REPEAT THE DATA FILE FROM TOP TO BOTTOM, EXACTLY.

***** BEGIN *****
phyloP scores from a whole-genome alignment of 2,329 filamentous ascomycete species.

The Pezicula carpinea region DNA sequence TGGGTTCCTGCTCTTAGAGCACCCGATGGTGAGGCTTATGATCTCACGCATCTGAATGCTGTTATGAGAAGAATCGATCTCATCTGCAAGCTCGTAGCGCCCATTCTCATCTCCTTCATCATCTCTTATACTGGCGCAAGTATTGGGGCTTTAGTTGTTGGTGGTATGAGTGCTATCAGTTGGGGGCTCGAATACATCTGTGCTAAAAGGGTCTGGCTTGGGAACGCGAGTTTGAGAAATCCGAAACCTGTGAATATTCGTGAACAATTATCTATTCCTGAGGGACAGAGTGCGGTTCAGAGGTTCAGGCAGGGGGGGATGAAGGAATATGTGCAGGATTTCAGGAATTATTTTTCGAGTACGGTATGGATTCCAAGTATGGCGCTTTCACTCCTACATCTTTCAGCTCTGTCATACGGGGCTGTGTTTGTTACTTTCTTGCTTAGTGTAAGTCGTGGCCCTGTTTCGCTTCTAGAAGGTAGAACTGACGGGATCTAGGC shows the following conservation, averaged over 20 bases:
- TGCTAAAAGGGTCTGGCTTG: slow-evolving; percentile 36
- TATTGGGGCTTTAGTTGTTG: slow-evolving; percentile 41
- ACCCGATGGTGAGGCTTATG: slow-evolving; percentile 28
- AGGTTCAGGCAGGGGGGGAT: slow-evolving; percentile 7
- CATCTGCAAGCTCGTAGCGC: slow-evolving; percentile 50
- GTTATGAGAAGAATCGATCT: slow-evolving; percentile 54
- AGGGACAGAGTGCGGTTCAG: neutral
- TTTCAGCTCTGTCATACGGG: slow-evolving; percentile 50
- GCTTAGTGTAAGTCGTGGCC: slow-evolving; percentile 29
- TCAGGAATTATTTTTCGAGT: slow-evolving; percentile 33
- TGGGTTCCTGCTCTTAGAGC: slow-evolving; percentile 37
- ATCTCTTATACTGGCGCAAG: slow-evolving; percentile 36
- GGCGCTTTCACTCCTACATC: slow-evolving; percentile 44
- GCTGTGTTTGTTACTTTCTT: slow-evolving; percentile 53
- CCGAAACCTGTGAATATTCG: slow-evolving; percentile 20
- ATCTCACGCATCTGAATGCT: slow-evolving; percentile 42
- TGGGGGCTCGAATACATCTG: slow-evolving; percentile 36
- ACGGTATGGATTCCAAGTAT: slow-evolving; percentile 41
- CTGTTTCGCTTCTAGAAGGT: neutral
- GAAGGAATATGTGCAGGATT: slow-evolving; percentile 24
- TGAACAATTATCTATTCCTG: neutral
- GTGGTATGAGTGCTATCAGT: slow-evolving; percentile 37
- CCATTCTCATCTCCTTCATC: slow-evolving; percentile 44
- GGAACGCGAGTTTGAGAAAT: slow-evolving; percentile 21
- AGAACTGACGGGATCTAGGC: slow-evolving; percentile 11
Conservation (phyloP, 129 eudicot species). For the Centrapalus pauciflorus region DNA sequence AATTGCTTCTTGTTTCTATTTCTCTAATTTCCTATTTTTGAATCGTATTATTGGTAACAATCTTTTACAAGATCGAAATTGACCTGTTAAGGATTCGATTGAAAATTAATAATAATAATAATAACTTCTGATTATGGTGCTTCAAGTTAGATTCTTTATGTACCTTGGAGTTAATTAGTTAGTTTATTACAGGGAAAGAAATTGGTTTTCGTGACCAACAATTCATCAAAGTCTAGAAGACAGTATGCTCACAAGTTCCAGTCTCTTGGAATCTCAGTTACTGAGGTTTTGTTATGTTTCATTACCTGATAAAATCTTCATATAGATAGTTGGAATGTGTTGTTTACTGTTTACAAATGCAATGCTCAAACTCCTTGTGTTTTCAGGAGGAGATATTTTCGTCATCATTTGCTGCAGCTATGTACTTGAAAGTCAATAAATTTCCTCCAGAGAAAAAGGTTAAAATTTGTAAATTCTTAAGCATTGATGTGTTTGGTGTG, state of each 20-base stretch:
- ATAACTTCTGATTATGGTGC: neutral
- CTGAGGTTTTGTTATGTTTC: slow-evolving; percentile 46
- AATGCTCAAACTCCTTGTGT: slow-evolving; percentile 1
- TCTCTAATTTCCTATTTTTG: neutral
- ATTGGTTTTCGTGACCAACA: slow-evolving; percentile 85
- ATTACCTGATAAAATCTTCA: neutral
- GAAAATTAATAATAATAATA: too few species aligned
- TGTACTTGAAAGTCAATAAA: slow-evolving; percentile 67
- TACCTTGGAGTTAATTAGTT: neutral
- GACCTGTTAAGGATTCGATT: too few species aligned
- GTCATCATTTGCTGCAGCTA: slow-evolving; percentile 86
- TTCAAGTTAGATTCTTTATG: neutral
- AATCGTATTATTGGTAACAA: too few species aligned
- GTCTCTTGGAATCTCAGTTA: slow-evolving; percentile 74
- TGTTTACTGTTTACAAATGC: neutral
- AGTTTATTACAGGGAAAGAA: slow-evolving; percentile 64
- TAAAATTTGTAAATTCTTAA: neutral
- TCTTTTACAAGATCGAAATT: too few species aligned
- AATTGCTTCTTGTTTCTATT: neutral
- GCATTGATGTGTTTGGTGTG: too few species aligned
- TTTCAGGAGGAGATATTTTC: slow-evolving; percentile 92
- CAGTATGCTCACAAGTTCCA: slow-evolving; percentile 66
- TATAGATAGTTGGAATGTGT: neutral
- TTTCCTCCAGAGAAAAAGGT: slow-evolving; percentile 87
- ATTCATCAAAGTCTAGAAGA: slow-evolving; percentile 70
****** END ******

phyloP scores from a whole-genome alignment of 2,329 filamentous ascomycete species.

The Pezicula carpinea region DNA sequence TGGGTTCCTGCTCTTAGAGCACCCGATGGTGAGGCTTATGATCTCACGCATCTGAATGCTGTTATGAGAAGAATCGATCTCATCTGCAAGCTCGTAGCGCCCATTCTCATCTCCTTCATCATCTCTTATACTGGCGCAAGTATTGGGGCTTTAGTTGTTGGTGGTATGAGTGCTATCAGTTGGGGGCTCGAATACATCTGTGCTAAAAGGGTCTGGCTTGGGAACGCGAGTTTGAGAAATCCGAAACCTGTGAATATTCGTGAACAATTATCTATTCCTGAGGGACAGAGTGCGGTTCAGAGGTTCAGGCAGGGGGGGATGAAGGAATATGTGCAGGATTTCAGGAATTATTTTTCGAGTACGGTATGGATTCCAAGTATGGCGCTTTCACTCCTACATCTTTCAGCTCTGTCATACGGGGCTGTGTTTGTTACTTTCTTGCTTAGTGTAAGTCGTGGCCCTGTTTCGCTTCTAGAAGGTAGAACTGACGGGATCTAGGC shows the following conservation, averaged over 20 bases:
- TGCTAAAAGGGTCTGGCTTG: slow-evolving; percentile 36
- TATTGGGGCTTTAGTTGTTG: slow-evolving; percentile 41
- ACCCGATGGTGAGGCTTATG: slow-evolving; percentile 28
- AGGTTCAGGCAGGGGGGGAT: slow-evolving; percentile 7
- CATCTGCAAGCTCGTAGCGC: slow-evolving; percentile 50
- GTTATGAGAAGAATCGATCT: slow-evolving; percentile 54
- AGGGACAGAGTGCGGTTCAG: neutral
- TTTCAGCTCTGTCATACGGG: slow-evolving; percentile 50
- GCTTAGTGTAAGTCGTGGCC: slow-evolving; percentile 29
- TCAGGAATTATTTTTCGAGT: slow-evolving; percentile 33
- TGGGTTCCTGCTCTTAGAGC: slow-evolving; percentile 37
- ATCTCTTATACTGGCGCAAG: slow-evolving; percentile 36
- GGCGCTTTCACTCCTACATC: slow-evolving; percentile 44
- GCTGTGTTTGTTACTTTCTT: slow-evolving; percentile 53
- CCGAAACCTGTGAATATTCG: slow-evolving; percentile 20
- ATCTCACGCATCTGAATGCT: slow-evolving; percentile 42
- TGGGGGCTCGAATACATCTG: slow-evolving; percentile 36
- ACGGTATGGATTCCAAGTAT: slow-evolving; percentile 41
- CTGTTTCGCTTCTAGAAGGT: neutral
- GAAGGAATATGTGCAGGATT: slow-evolving; percentile 24
- TGAACAATTATCTATTCCTG: neutral
- GTGGTATGAGTGCTATCAGT: slow-evolving; percentile 37
- CCATTCTCATCTCCTTCATC: slow-evolving; percentile 44
- GGAACGCGAGTTTGAGAAAT: slow-evolving; percentile 21
- AGAACTGACGGGATCTAGGC: slow-evolving; percentile 11
Conservation (phyloP, 129 eudicot species). For the Centrapalus pauciflorus region DNA sequence AATTGCTTCTTGTTTCTATTTCTCTAATTTCCTATTTTTGAATCGTATTATTGGTAACAATCTTTTACAAGATCGAAATTGACCTGTTAAGGATTCGATTGAAAATTAATAATAATAATAATAACTTCTGATTATGGTGCTTCAAGTTAGATTCTTTATGTACCTTGGAGTTAATTAGTTAGTTTATTACAGGGAAAGAAATTGGTTTTCGTGACCAACAATTCATCAAAGTCTAGAAGACAGTATGCTCACAAGTTCCAGTCTCTTGGAATCTCAGTTACTGAGGTTTTGTTATGTTTCATTACCTGATAAAATCTTCATATAGATAGTTGGAATGTGTTGTTTACTGTTTACAAATGCAATGCTCAAACTCCTTGTGTTTTCAGGAGGAGATATTTTCGTCATCATTTGCTGCAGCTATGTACTTGAAAGTCAATAAATTTCCTCCAGAGAAAAAGGTTAAAATTTGTAAATTCTTAAGCATTGATGTGTTTGGTGTG, state of each 20-base stretch:
- ATAACTTCTGATTATGGTGC: neutral
- CTGAGGTTTTGTTATGTTTC: slow-evolving; percentile 46
- AATGCTCAAACTCCTTGTGT: slow-evolving; percentile 1
- TCTCTAATTTCCTATTTTTG: neutral
- ATTGGTTTTCGTGACCAACA: slow-evolving; percentile 85
- ATTACCTGATAAAATCTTCA: neutral
- GAAAATTAATAATAATAATA: too few species aligned
- TGTACTTGAAAGTCAATAAA: slow-evolving; percentile 67
- TACCTTGGAGTTAATTAGTT: neutral
- GACCTGTTAAGGATTCGATT: too few species aligned
- GTCATCATTTGCTGCAGCTA: slow-evolving; percentile 86
- TTCAAGTTAGATTCTTTATG: neutral
- AATCGTATTATTGGTAACAA: too few species aligned
- GTCTCTTGGAATCTCAGTTA: slow-evolving; percentile 74
- TGTTTACTGTTTACAAATGC: neutral
- AGTTTATTACAGGGAAAGAA: slow-evolving; percentile 64
- TAAAATTTGTAAATTCTTAA: neutral
- TCTTTTACAAGATCGAAATT: too few species aligned
- AATTGCTTCTTGTTTCTATT: neutral
- GCATTGATGTGTTTGGTGTG: too few species aligned
- TTTCAGGAGGAGATATTTTC: slow-evolving; percentile 92
- CAGTATGCTCACAAGTTCCA: slow-evolving; percentile 66
- TATAGATAGTTGGAATGTGT: neutral
- TTTCCTCCAGAGAAAAAGGT: slow-evolving; percentile 87
- ATTCATCAAAGTCTAGAAGA: slow-evolving; percentile 70